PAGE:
d: 
EFL_{1} (mm): 
BFL_{1} (mm): 
EFL_{2} (mm): 
BFL_{2} (mm): 
Ball Lens Output NA: 
$$ \text{NA} = \frac{2 \, d \left(n  1 \right)}{n \, D} $$

$$ d = \frac{n \, D}{4 \left(n  1 \right) \sqrt{ \frac{ \left( \frac{1}{\text{NA}} \right)^2  1 }{4} } } $$

$$ \text{EFL} = \frac{n \, D}{4 \left( n  1 \right)} $$

$$ \text{BFL} = \text{EFL}  \frac{D}{2} $$

NA_{1}  Represents numerical aperture of the first fiber 
NA_{2}  Represents numerical aperture of the second fiber 
EFL_{1}  Represents the effective focal length of the first ball lens 
EFL_{2}  Represents the effective focal length of the second ball lens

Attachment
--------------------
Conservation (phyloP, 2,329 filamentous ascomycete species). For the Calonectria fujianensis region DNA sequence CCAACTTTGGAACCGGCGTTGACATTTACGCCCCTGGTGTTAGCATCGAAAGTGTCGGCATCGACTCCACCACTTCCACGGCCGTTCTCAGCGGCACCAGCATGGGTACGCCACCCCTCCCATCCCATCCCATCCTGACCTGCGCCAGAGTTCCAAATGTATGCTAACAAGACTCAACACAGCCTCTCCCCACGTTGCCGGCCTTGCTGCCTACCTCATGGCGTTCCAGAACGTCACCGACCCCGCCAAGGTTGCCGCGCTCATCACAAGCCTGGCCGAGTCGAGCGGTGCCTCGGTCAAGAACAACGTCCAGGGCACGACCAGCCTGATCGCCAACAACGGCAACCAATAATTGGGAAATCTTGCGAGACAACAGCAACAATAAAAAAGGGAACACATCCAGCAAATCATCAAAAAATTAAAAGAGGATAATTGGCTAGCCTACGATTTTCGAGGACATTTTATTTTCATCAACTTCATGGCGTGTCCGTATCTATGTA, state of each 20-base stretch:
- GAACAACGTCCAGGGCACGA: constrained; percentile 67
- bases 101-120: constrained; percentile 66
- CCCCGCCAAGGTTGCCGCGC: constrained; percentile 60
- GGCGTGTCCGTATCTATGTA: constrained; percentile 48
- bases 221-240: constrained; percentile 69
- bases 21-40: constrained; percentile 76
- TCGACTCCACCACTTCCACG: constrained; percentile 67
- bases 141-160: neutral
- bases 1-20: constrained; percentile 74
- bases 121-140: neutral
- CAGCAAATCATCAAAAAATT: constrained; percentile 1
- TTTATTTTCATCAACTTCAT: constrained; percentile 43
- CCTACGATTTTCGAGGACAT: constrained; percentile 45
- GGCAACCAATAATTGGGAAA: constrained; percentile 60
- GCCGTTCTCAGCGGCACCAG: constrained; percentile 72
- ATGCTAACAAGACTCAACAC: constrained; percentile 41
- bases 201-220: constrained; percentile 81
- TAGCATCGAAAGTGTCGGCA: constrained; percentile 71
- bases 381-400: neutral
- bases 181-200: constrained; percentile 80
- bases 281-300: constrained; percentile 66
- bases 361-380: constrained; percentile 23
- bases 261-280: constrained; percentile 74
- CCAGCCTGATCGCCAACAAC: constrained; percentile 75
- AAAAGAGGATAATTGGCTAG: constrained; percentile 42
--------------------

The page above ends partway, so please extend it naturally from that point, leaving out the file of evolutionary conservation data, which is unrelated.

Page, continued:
BFL_{1}  Represents the back focal length of the first ball lens 
BFL_{2}  Represents the back focal length of the second ball lens 
n_{1}  Represents the refractive index of the first ball lens 
n_{2}  Represents the refractive index of the second ball lens 
D_{1}  Represents the diameter of the first ball lens 
D_{2}  Represents the diameter of the second ball lens 
d  Diameter of the beam between the ball lenses 
Identify a compatible pair of ball lenses for coupling light from one optical fiber into another using the numerical aperture of each fiber, the ball lens material, and the ball lens diameter. Identical ball lenses are used when coupling light from one fiber optic to another fiber optic of similar NA, but different ball lenses may be needed when coupling light between fibers of different NA. The ball lens output NA must be less than or equal to the NA of the second fiber in order to maximize throughput.